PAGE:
It is high time we redeem ourselves and the discipline. Given these trends, here is a callout for management theorists to make their discourse relevant to the business environment of today. We (as management theorists) need to get off the ivory towers and start communicating to the managers of today and tomorrow. While research output as measured by top-tier journal publications is important for an academic career, it is equally important for translating that research into insights relevant for the business managers. The Indian management researcher has very little options to publish high quality research in Indian journals. The quality of Indian management journals targeted at academics leaves much to be desired. Neither are there a variety of high quality Indian practitioner-oriented journals. And the circulation numbers of these journals amongst Indian CEOs? And where are the cases on Indian companies? The number and quality of cases published by Indian academics on Indian firms are too low to be even written about.

dilbertKnowledge

(c) 2017. R Srinivasan.

 

Advertisements

Sri Ramanuja Sahasrabdi (1000th birth anniversary)

This is a post that comes on the day (May 01, 2017) the world celebrates the Millenium of Sri Ramanuja, the Hindu Saint, who lived in India. Please ignore if this does not interest you – I do not intend to propagate Hindu religion or the srivaishnava philosophy. These are my reflections as I attend the festivities at various temples connected with Sri Ramanuja; and this post comes from the outskirts of the Melcote (Thirunarayanapuram) village about 150 Kms from Bangalore.

There are a lot of articles and stories on the Internet on why people consider him a social reformer and his inclusiveness in worship. This post is about how (in my limted understanding) one can see the relevance of his philosophy and teaching in the material world we live today, literally a thousand years apart from the teachings.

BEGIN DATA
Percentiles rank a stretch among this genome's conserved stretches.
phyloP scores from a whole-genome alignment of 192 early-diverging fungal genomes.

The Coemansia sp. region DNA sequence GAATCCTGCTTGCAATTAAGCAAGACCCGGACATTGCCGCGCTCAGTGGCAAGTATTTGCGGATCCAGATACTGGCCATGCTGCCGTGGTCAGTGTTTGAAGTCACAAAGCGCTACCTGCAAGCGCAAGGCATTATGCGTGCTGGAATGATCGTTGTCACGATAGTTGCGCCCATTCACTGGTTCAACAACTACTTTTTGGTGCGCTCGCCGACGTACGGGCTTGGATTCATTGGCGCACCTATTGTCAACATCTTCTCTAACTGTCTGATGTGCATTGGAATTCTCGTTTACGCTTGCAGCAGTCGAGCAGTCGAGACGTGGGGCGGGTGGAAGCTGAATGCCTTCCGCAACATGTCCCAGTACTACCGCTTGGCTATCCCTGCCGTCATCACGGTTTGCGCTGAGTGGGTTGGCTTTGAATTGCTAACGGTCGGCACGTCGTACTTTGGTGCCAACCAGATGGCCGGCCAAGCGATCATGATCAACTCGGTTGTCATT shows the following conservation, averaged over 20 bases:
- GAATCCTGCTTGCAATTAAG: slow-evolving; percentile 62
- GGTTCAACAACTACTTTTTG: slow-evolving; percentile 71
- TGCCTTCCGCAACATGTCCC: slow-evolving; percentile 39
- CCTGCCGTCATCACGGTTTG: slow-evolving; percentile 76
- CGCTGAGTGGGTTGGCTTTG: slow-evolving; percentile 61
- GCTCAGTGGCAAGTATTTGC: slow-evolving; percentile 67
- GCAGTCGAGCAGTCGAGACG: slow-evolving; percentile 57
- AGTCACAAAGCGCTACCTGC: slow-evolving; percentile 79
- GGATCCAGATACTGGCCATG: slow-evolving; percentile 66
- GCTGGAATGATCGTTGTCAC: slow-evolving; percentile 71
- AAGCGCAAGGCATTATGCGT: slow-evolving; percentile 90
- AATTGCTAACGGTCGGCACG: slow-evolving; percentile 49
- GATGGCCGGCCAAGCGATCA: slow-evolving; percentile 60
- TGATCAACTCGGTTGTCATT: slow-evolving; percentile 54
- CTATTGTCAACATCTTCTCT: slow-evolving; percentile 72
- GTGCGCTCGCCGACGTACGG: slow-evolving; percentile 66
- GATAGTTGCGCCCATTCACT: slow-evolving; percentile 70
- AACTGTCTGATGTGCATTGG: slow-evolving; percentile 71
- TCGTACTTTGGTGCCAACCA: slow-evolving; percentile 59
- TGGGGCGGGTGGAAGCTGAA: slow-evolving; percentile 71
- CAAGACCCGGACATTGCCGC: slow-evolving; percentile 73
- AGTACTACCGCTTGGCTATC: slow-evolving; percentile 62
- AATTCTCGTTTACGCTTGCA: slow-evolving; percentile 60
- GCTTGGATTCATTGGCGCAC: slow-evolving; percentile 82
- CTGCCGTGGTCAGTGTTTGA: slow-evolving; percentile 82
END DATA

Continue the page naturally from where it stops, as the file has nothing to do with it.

Mangala slokam (invocatory verse) – learning

Before beginning any work, it is cutomary to pray for the successful completion of the same. The following is the invocation of the Sribashyam (Sri Ramanuja’s commentary on the vedanta sutras of BAdarAyaNa).

अखिल भुवन जन्म स्थेम भन्गादि लीले
विनत विविधभूत व्रत रक्षैक दीक्षे |
श्रुति शिरसि विदीप्ते ब्रह्मणि श्रीनिवासे
भवतु मम परस्मिन् शेमुषी भक्तिरूपा ||

akhila bhuvana janma sthEma bhangAdi leele
vinata vividha bhUta vrAta rakshaika deekshe |
s`ruti s`irasi vidIpte brahmaNi srInivAse
bhavatu mama parasmin s`EmushI bhaktirUpA ||

May my mind be filled with devotional knowledge towards the Supreme Brahman, Lord SrInivAsa, who is exquisitely revealed in the upanishads, who sports in creating, protecting and destroying the entire universe, who has taken the one vow of redeeming the hosts of beings, that devote themselves onto Him (sourced from this post at ramanuja.org).

This is the core of VishishtAdvaita philosophy. Whereas Dvaita arugues for the duality of the material self and the Brahmn (the Supreme being); Advaita argues for the singularity of the two. VishistAdvaita, propounded by Sri Ramanuja argues that while the Brahmn is the ultimate being, and has certain qualities (unlike the advaita philosophy that argues for the entire world to be an illusion) that are distinct from the material self. The Brahmn is the paramAtmA, the ultimate being; and the material self is the jIvAtmA, the minute soul. One of the best metaphors to explain this difference is that of an ocean and a droplet of water. Whilst they are both water, they both have different qualities. The purpose of every droplet of water (in the water cycle) is to reach the ocean; and when the jIvAtmA reaches the paramAtmA, it will continue to serve the Brahmn at His abode.